In December 2016 I played Queens Jeopardy at Neir’s Tavern at 78th Street and 88th Avenue in Woodhaven, a neighborhood that I’m quickly finding is one of the best preserved in NYC. Vast tracts of it look exactly as they did decades ago, if you discount modern store signage, modern street lighting, etc.
Woodhaven and Ozone Park were settled in the 1600s by Dutch and English colonists, who gradually eased out Native Americans; Woodhaven became a racing hotbed in the 1820s when Union Course, at what is now Jamaica Avenue and Woodhaven Blvd. was built in 1820s. Centerville and Aqueduct Race Tracks would follow.
From the 1830s to the 1850s, what is now East New York and Cypress Hills, Brooklyn, and Woodville, Queens, were developed by Connecticut businessman John Pitkin. To avoid confusion by the Post Office with an upstate New York State town in the days before zip codes, Woodville residents voted to change Woodville’s name to Woodhaven in 1853.
Neir’s, opened in 1855 (or 1829, depending on what account you read; the tavern itself says 1829) as The Pump Room, or Old Blue Pump House, to serve Union Course patrons: the race track stood across the street in the 19th Century. The Neir’s name comes from Louis Neir, who purchased the place in 1898, adding a bowling alley, ballroom, and rooms for rent upstairs. The last seven years, it has been owned by firefighter Loycent Gordon, who added nightly events and new menu items (the burgers are among the borough’s best).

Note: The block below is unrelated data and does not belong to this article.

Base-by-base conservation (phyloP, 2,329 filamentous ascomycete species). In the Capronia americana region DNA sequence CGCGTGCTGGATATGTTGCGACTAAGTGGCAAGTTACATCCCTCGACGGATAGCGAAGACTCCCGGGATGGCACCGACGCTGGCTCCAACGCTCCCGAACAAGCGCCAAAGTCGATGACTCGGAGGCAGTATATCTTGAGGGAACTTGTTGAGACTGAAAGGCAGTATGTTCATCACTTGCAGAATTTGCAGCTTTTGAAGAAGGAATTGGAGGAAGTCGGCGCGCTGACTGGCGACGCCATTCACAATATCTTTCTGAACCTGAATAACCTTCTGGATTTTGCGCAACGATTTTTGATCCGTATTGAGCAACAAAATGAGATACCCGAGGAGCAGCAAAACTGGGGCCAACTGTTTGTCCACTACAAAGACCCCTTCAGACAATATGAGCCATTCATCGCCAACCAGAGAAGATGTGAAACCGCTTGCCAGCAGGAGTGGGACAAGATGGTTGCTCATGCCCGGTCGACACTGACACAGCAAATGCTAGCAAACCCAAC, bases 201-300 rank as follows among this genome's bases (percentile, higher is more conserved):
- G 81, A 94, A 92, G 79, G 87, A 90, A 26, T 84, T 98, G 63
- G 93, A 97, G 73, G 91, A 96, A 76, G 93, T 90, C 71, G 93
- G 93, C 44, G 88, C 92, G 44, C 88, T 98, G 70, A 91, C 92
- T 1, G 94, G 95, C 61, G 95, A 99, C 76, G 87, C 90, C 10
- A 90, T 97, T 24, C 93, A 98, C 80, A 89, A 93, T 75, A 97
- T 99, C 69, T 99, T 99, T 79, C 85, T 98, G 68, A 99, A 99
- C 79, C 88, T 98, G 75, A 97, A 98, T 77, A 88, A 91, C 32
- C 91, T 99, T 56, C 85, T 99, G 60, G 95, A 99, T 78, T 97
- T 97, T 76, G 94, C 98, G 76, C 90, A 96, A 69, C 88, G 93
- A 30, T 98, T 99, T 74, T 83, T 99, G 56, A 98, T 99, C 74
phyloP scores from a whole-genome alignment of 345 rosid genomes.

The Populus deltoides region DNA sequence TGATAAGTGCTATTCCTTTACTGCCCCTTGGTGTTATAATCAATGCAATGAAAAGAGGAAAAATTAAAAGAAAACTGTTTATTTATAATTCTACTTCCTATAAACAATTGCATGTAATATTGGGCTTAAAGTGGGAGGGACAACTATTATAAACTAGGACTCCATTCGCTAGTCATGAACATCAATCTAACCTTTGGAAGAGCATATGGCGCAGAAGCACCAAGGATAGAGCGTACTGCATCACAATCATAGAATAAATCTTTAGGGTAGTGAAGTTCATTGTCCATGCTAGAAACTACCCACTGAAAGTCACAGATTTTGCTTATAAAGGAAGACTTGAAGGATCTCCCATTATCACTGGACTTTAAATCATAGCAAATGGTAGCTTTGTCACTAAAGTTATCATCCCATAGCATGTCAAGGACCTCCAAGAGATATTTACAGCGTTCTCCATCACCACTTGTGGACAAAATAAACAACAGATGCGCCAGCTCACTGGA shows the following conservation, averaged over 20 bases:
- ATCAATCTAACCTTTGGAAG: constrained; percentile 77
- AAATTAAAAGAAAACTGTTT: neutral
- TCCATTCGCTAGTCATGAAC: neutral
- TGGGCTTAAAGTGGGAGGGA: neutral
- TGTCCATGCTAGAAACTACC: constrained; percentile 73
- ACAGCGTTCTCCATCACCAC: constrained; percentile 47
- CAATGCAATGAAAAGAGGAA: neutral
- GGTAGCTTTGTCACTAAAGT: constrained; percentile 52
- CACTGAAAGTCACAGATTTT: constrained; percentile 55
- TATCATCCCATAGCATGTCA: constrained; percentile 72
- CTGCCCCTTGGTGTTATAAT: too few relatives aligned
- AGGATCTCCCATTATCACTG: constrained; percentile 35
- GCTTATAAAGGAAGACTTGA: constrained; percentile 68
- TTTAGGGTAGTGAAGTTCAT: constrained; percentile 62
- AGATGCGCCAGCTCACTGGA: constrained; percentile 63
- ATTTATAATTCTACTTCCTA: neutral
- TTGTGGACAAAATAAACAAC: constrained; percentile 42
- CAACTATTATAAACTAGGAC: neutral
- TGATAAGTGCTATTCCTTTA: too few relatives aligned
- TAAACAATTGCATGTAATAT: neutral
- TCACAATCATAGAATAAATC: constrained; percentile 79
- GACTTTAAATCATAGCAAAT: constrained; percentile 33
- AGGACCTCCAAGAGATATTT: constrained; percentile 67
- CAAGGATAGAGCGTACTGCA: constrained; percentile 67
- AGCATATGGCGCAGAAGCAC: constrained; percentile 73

However, another longstanding Woodhaven eatery is nearby at Jamaica Avenue and 86th Street, a corner profiled in FNY in 2014 because there is a remaining corner building sign with the street’s old name, South Ferry Street. At the time, I failed to notice the corner restaurant, Pop’s.
While between freelance jobs I volunteer at the Greater Astoria Historical Society scanning postcards and historic images; I must have seen thousands of these, off and on, over the past 4 or 5 years doing this. I was working on a binderfull of Woodhaven images lent to GAHS by collector Bob Stonehill (here is an online sampling of his collection).
This photo of Ferry and Jamaica Avenue in 1916 stirred up a memory. Pop’s? I had seen Pop’s in Woodhaven before. Yes, it was under that South Ferry sign (I do not know where the “South” comes from, since the street is shown as Ferry on postcards and maps). If you look carefully, you can see the street sign on the side of the building — it’s still in place.
From what I can gather of the ancestry.com boards, Popp’s Cafe was originally a German men’s club that became a tavern and then an ice cream parlor after Prohibition. The last owner in the original Popp family, Ralph Popp, sold what was then a full-menu diner-style restaurant in the 1970s. The place has changed hands since then and somewhere along the way, it dropped one of the p’s and turned into Pop’s.
I do not know if these are original stained glass signs from Popp’s configuration as an ice cream parlor.
No doubt, some of the woodworking and glass are from the early 20th Century.
Woodworking like this isn’t attempted anymore!
A recent Street View look at Jamaica and 86th Street. Most of the buildings in the 1916 photo are still there and so is Pop(p)’s.